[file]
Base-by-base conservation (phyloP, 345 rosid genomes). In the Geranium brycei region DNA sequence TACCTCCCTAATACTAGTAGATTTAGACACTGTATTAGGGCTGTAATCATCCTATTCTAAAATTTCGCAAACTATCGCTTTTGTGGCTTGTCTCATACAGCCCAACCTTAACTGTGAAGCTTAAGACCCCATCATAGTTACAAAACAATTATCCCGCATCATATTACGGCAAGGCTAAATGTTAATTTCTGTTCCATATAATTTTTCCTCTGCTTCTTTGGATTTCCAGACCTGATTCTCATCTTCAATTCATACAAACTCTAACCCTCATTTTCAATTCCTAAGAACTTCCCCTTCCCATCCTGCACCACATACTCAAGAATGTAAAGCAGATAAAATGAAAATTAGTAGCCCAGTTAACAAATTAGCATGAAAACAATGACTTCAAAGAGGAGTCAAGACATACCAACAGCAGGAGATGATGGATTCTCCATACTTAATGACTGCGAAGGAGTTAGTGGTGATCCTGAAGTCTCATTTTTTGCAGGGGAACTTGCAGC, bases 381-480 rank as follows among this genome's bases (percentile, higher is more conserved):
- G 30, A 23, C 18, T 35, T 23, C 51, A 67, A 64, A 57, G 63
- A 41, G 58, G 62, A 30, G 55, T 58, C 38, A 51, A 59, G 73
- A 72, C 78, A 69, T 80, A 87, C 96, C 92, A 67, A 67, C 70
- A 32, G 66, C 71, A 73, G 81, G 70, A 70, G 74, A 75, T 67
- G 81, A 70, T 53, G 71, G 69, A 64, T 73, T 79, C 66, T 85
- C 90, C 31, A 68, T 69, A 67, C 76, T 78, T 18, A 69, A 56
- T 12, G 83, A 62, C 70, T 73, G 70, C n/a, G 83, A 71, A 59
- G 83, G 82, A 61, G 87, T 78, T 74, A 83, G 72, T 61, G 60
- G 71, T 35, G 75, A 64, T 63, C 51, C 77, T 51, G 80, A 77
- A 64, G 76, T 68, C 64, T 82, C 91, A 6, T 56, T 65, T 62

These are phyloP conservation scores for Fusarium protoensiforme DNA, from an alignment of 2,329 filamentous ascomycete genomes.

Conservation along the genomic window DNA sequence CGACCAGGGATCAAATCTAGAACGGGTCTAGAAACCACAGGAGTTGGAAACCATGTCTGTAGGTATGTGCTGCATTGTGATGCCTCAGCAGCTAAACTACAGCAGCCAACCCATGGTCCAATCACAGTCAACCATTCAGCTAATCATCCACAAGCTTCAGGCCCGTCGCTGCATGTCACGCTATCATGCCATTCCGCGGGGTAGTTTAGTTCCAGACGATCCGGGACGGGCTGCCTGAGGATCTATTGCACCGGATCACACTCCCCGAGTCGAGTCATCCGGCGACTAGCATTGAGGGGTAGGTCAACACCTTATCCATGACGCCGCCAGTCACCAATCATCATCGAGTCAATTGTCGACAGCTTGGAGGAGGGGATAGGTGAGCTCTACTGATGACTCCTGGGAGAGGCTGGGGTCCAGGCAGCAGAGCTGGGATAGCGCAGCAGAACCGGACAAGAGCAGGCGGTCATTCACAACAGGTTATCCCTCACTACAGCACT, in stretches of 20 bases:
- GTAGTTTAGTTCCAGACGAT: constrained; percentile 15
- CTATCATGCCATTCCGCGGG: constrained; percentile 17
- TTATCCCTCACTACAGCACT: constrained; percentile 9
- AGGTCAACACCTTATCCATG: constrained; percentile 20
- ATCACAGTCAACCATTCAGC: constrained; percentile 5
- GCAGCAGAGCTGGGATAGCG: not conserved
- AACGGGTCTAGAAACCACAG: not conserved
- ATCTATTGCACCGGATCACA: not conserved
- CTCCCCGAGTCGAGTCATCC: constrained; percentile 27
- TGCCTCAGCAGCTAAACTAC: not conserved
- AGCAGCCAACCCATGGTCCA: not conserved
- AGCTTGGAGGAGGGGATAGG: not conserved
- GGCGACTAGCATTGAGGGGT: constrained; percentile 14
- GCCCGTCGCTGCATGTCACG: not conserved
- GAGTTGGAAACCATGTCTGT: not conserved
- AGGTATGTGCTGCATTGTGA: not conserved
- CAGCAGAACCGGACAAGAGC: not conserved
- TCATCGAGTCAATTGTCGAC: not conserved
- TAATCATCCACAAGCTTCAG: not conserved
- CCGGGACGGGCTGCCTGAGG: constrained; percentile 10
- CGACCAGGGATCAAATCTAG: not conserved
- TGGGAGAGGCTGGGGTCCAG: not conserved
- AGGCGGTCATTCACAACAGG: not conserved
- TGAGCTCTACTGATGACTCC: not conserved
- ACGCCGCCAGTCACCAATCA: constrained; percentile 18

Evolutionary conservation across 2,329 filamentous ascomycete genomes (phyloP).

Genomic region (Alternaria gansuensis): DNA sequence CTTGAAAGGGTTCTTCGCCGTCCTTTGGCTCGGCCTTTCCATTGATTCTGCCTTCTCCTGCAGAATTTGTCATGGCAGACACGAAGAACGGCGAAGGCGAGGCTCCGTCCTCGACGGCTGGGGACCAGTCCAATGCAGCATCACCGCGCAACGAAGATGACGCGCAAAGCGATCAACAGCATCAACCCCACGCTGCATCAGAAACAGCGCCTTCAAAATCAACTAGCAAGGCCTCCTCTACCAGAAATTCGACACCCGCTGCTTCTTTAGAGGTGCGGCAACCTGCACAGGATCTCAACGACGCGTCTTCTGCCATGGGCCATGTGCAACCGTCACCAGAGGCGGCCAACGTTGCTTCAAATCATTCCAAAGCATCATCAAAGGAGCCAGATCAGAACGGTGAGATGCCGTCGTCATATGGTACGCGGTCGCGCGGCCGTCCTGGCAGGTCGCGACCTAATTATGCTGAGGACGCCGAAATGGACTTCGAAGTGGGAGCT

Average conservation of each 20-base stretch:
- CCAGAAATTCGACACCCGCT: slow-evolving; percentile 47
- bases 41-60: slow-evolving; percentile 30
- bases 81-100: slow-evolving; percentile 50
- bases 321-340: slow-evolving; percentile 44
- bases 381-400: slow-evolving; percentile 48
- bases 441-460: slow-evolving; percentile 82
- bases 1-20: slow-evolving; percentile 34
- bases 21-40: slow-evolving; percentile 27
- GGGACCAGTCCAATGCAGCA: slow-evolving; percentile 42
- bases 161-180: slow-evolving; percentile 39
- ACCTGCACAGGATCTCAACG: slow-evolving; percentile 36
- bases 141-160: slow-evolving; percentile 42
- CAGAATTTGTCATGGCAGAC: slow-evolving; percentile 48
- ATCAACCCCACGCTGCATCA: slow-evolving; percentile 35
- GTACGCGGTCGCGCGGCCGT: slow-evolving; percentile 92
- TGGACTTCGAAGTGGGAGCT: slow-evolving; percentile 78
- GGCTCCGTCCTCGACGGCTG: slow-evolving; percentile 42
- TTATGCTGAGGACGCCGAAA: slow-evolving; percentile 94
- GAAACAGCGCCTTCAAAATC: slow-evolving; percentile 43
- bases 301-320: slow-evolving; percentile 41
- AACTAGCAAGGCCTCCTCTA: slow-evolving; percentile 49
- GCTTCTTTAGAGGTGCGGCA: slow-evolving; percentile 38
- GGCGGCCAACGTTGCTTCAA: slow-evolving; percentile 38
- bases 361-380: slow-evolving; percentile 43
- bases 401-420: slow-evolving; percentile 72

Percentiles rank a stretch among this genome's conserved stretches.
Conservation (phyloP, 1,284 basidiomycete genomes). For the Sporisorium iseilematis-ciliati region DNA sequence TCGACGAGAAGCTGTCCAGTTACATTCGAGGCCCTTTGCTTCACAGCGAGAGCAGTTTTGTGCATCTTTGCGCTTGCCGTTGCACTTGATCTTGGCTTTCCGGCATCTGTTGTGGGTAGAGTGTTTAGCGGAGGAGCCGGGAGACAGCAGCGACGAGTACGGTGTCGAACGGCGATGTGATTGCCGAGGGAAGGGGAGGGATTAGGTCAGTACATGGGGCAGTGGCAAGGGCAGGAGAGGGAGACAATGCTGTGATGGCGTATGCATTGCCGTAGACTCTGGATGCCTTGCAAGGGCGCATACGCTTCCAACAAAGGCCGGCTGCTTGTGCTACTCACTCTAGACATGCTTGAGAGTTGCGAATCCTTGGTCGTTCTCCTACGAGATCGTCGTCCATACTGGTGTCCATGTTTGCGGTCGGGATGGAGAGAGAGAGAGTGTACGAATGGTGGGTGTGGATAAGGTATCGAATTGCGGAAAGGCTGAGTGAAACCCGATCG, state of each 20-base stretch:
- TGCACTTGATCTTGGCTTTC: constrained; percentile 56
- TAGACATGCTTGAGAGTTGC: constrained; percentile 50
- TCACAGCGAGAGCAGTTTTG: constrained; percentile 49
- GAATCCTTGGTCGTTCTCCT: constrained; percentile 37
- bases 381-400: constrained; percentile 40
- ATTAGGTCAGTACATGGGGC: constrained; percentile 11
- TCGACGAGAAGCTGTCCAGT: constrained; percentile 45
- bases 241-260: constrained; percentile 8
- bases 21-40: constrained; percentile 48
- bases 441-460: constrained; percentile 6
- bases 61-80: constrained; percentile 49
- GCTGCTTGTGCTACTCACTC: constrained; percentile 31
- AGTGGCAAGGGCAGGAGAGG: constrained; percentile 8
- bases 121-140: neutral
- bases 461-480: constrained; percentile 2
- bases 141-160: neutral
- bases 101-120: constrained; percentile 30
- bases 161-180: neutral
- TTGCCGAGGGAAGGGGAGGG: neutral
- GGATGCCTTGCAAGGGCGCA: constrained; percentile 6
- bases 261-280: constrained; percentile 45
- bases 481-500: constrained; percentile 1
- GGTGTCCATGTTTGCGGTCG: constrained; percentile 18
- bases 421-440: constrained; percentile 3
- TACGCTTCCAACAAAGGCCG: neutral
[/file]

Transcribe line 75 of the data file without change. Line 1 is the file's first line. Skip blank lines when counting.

- TCGACGAGAAGCTGTCCAGT: constrained; percentile 45